How cloud doesn’t have to mean shadow IT takes hold

Picture credit: PennyLamKK/Flickr

Inspired by the approach of independent developers, marketers want to be able to get their apps and other online properties, such as campaign microsites or new web products, live as quickly as possible. The same applies to other disciplines such as HR, logistics or sales. These business users bypass the IT department altogether and ­– armed with a credit card – go straight to the developers, buy some cloud instances, and away they go.

This has become known as shadow IT, where IT applications, devices and systems are purchased and used within the organisation, without the IT department’s knowledge or approval.

These buyers might think that shadow IT is a good thing. It means they can do it themselves and get around bothersome procurement channels. Cloud computing provides a cost-effective channel for those who want to get something up, prove the concept, grow it as demand increases or take it down if it doesn’t work.

The issue is that this provides a number of risks to the enterprise, in the form of data security, privacy, systems reliability and disaster recovery, to name but a few. The Heartbleed Open SSL bug is an example of how a security flaw can impact organisations and is a reminder of the importance of having an IT ecosystem that is managed properly in the open and not in the shadows.

The prevalence of cloud doesn’t have to mean that shadow IT takes hold: IT and various business departments, such as marketing, can work together effectively.

IT and various business departments can work together effectively to innovative and empower users

IT needs to think of itself as an enabler, not a barrier to innovation. It’s critical that there is a risk management capability in place to ensure that IT is compliant with the required policies, but there also needs to be an acceptance that users want to move quickly and innovate without feeling held back.

While cloud arguably gives departments too much rope, this doesn’t have to be the case. There are three aspects to cloud that IT can embrace for their own benefit to take cloud out of the shadows.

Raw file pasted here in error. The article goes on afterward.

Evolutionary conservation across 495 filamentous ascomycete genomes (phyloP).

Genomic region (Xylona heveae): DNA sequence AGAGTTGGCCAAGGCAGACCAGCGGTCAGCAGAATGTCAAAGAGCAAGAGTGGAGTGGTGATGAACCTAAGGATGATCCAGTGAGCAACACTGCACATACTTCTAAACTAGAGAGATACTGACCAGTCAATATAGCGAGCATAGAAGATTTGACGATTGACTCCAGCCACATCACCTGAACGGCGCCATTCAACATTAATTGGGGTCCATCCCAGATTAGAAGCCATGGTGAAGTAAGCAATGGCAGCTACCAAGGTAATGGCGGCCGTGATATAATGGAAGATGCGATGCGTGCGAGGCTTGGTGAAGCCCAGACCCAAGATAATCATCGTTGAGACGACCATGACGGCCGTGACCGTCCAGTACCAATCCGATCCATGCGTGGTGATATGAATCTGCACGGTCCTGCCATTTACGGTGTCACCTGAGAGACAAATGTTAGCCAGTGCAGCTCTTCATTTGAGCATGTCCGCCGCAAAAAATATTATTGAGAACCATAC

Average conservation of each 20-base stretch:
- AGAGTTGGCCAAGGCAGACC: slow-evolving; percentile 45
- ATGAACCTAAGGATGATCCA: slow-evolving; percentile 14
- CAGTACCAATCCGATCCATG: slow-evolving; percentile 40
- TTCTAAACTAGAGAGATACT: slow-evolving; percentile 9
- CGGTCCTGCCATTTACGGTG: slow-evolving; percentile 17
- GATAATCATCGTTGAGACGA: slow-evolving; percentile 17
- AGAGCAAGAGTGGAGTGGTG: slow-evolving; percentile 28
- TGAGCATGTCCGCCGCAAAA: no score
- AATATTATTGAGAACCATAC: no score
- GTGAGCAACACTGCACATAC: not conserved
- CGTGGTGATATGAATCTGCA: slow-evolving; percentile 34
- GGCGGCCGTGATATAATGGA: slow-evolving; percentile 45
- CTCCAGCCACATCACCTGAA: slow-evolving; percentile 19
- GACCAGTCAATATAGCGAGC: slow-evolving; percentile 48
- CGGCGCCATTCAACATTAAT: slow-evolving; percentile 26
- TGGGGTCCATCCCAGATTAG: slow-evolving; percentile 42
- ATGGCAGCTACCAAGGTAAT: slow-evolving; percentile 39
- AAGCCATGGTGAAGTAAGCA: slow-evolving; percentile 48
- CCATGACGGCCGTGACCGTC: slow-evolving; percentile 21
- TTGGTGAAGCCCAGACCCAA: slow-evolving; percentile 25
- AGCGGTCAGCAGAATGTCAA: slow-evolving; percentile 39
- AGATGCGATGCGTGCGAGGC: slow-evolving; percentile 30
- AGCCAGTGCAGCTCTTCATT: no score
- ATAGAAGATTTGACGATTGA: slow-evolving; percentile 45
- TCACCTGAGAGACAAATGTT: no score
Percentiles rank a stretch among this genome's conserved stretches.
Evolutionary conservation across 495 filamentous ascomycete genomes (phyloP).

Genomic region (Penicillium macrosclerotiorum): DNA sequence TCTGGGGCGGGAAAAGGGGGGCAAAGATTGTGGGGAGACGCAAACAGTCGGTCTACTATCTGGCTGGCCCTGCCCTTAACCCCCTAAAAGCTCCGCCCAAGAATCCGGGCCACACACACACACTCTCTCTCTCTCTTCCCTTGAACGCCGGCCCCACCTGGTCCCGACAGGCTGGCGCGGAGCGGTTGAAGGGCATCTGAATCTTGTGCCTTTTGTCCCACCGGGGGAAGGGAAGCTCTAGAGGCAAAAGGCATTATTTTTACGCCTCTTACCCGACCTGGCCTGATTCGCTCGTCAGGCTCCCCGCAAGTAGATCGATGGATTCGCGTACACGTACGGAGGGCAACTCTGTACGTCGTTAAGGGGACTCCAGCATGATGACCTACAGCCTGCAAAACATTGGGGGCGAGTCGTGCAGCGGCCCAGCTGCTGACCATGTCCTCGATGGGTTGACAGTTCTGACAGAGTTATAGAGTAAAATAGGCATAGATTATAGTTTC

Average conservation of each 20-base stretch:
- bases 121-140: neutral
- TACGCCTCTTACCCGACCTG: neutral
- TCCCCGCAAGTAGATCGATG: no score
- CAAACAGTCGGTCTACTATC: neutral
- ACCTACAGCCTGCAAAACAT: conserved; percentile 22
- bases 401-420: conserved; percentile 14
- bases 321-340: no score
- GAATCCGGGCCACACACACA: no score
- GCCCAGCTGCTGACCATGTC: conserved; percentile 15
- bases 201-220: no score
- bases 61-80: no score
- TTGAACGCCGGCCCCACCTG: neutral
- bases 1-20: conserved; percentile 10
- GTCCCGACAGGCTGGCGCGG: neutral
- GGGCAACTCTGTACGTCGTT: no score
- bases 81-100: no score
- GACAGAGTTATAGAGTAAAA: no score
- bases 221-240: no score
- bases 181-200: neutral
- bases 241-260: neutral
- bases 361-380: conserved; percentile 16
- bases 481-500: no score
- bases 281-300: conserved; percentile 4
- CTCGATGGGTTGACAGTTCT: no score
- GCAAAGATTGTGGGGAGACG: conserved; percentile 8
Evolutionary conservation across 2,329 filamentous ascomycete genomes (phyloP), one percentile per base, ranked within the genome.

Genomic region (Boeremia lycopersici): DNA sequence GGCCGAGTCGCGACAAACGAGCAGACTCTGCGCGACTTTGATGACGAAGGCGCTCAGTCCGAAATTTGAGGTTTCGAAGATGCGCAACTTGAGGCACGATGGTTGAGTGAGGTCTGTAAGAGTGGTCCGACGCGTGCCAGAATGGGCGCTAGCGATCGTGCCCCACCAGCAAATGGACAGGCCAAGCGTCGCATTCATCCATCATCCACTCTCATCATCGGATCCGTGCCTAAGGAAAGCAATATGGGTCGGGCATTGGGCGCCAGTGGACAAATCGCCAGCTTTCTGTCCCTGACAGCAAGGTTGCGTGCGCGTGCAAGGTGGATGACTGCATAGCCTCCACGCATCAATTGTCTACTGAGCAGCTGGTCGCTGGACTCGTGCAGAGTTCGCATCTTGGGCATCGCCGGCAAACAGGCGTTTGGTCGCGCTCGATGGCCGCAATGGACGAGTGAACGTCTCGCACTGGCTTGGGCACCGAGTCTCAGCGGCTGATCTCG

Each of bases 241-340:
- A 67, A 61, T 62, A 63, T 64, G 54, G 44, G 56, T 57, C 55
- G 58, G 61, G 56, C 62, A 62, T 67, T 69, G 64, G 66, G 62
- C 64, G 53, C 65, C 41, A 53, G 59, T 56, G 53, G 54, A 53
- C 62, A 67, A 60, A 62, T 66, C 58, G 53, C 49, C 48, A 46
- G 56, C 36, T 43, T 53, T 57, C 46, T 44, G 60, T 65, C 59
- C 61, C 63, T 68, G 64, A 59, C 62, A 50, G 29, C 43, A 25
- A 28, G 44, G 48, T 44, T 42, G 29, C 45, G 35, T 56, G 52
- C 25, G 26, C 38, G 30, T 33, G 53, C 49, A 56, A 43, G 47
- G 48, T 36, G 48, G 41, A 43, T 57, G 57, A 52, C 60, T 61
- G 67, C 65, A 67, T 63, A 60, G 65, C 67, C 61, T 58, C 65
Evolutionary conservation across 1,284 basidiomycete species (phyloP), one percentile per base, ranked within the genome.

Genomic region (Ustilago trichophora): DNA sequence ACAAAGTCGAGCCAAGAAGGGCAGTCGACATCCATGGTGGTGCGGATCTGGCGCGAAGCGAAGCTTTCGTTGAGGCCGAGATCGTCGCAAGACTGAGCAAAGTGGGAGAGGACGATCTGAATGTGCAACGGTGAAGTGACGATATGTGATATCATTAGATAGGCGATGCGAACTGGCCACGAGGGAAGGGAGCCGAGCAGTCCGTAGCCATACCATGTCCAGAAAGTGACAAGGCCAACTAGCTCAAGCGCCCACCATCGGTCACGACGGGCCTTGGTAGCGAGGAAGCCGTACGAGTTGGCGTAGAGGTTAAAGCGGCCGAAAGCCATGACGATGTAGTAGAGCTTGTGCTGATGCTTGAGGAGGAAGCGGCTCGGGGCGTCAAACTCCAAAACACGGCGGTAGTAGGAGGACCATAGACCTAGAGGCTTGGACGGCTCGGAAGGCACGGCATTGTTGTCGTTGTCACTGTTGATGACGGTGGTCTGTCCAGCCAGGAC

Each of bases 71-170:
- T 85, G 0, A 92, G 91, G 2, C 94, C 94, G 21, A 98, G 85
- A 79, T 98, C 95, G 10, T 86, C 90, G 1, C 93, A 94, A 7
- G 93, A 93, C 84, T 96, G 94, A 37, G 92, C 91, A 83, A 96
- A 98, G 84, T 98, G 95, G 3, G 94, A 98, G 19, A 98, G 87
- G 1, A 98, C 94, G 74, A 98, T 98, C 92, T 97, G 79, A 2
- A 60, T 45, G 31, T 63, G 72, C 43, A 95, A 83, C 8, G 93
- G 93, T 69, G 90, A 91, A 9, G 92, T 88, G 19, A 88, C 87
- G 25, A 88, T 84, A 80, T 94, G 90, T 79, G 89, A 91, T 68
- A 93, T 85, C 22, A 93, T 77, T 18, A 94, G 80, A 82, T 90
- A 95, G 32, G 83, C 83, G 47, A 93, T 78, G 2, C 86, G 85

1.  Agility fosters collaboration

Cloud inherently has appeal to marketers and other business users because they can scale up and down according to demand. But this agility can be interpreted as a threat to IT, which wants to maintain a degree of control. Again, it doesn’t’ have to be like this. We’re big advocates of DevOps, which encourages and agile IT approach and fosters collaboration between different disciplines. It’s not just a question of having the right tools or systems in place, but the right culture.

2.  Governance doesn’t evaporate into the cloud

IT, quite rightly, wants to ensure that risk in minimised with any IT roll-out Ensuring that customer data is kept securely and is stored according to the home country’s data laws is just one example of an area of concern. For example, when Marketing shops for cloud instances for its new advertising campaign app on the open market, chances are things like customer data compliance go out of the window.

Does cloud give IT departments too much rope? It doesn’t have to be the case

We need to accept that this is the way the business wants to work and provide the tools for them to do it. IT can offer its own cloud store environment that takes compliance issues such as data protection, DR and security into account. Again, this positions IT as the trusted advisor.

3.  IT can help avoid the ‘hidden costs of cloud’

Headline prices aren’t the full story – there are often hidden costs in the fine print.  For example, it takes a trained eye to spot the implications for moving data around in the cloud. Ingress of data might be free, but extracting it can be costly. Similarly, ramp-up costs can add up, especially when seemingly minor decisions upfront turn into unnecessary ongoing expense. Selecting the wrong storage model or the wrong server price level, for example, can affect operational budgets long term.

Casting a light on the shadows

IT leaders have the expertise to act as the broker to provide users across the business –marketing, HR, finance and operations and others – with the ability to develop the applications they want, but in a secure and cost effective way. Cloud technology can provide the platform, IT leaders have the experience – I think that’s a powerful combination.